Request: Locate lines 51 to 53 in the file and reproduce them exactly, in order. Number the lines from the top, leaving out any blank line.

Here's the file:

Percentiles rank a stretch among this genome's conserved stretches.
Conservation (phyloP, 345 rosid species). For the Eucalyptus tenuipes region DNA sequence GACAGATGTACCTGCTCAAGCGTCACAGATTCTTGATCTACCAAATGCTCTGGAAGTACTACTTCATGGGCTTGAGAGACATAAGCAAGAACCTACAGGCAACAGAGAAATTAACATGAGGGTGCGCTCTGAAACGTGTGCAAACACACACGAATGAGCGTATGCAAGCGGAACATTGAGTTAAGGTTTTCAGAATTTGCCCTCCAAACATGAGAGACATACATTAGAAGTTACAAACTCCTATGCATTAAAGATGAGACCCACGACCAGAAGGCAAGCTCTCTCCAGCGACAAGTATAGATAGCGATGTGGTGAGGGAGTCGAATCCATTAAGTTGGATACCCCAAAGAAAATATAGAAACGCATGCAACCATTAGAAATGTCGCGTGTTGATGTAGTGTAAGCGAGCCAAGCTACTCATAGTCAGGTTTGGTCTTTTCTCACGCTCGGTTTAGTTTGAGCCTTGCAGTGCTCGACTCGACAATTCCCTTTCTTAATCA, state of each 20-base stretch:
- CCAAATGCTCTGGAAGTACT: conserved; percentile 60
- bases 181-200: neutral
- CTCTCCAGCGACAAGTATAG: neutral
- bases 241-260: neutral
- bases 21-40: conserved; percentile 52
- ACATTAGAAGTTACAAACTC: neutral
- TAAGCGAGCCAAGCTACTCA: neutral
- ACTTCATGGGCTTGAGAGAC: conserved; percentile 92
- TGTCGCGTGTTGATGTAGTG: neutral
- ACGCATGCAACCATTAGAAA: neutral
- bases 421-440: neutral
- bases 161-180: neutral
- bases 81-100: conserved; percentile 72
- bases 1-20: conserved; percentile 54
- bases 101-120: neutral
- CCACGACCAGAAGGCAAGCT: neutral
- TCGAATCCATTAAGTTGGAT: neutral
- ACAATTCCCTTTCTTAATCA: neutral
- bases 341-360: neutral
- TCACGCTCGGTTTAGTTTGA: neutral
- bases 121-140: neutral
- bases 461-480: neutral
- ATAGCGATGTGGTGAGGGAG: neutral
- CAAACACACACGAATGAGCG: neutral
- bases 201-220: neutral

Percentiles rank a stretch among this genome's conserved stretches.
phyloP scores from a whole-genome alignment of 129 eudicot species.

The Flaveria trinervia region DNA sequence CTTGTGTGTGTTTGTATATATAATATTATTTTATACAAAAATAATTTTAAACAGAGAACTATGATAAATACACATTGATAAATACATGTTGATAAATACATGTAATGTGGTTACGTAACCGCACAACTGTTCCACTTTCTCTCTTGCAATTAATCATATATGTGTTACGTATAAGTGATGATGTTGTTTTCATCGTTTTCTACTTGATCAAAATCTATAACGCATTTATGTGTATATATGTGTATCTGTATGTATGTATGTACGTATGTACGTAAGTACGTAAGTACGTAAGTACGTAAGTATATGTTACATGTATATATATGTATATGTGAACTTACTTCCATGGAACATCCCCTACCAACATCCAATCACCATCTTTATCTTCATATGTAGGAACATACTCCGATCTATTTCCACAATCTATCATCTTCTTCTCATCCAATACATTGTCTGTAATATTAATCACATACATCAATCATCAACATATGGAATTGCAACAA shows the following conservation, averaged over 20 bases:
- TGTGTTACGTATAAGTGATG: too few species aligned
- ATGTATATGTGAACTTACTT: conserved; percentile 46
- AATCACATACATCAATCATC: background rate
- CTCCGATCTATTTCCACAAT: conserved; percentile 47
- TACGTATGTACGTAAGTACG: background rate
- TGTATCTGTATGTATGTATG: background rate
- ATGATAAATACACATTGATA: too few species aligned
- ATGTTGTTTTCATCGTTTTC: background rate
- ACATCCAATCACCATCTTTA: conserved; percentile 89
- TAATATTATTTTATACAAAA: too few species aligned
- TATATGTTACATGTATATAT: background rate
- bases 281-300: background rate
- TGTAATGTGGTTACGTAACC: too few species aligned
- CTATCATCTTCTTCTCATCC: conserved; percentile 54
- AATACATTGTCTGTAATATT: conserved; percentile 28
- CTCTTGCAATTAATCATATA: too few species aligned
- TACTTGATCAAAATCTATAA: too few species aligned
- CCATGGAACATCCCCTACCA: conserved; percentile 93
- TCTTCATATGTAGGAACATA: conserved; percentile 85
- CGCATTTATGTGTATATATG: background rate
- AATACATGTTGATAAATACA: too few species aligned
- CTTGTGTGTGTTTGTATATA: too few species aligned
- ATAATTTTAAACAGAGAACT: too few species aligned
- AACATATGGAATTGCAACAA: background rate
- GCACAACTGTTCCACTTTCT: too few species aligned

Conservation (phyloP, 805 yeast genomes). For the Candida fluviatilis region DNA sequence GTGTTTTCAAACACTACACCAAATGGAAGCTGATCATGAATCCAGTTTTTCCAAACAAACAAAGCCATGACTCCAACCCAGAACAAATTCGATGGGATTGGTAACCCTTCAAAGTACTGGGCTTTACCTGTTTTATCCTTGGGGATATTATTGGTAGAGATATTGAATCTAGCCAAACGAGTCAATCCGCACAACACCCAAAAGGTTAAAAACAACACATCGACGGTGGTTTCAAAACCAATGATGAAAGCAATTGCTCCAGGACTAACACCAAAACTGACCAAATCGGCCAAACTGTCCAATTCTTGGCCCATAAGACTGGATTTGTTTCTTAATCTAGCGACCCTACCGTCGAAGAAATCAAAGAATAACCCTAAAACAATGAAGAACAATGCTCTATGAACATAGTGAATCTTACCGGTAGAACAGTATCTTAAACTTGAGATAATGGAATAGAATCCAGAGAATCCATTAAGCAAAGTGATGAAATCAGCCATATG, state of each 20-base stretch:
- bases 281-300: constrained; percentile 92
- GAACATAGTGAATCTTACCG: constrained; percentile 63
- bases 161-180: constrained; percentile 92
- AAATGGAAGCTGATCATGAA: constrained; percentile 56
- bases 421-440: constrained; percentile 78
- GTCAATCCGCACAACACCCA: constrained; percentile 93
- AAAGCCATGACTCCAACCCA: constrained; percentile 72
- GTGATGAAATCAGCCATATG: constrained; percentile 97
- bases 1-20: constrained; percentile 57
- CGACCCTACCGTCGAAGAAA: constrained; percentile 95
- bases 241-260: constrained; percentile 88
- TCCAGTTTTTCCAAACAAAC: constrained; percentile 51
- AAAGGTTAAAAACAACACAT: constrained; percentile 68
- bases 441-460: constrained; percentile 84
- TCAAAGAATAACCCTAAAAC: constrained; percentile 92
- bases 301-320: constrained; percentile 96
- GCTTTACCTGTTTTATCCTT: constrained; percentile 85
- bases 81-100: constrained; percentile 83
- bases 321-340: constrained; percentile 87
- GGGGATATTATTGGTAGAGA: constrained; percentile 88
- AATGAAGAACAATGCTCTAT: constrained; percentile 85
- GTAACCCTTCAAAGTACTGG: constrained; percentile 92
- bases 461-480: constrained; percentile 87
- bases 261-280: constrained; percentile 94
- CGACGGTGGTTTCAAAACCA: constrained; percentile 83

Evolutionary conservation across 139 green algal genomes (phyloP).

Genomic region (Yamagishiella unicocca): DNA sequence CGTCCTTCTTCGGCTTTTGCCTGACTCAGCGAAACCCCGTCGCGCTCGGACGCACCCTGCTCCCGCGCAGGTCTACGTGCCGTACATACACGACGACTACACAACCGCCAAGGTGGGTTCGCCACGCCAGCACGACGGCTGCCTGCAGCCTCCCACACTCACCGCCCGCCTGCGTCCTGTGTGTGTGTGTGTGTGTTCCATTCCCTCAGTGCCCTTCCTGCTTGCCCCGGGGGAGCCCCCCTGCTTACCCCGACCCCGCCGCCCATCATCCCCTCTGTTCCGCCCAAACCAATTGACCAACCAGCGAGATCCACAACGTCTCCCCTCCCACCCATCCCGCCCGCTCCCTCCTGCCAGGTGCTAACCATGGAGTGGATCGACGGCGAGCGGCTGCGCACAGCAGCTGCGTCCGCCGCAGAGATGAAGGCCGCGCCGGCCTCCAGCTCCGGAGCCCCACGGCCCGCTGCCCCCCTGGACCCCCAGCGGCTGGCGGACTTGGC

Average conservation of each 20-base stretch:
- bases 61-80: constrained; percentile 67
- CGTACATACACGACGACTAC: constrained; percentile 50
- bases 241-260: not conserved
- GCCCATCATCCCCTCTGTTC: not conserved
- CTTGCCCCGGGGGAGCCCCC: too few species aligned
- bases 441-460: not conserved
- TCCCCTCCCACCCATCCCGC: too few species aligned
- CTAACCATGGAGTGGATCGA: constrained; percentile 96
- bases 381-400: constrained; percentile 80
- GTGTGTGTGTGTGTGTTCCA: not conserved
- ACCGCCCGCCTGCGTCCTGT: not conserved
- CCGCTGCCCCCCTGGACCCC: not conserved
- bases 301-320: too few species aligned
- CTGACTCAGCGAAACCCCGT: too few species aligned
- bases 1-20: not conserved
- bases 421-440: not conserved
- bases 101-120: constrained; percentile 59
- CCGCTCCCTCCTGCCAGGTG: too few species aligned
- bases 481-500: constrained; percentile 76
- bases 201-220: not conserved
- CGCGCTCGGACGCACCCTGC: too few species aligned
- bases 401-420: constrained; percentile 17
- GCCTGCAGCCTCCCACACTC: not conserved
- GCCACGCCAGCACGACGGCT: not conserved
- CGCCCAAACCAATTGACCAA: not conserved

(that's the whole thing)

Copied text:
- AATACATGTTGATAAATACA: too few species aligned
- CTTGTGTGTGTTTGTATATA: too few species aligned
- ATAATTTTAAACAGAGAACT: too few species aligned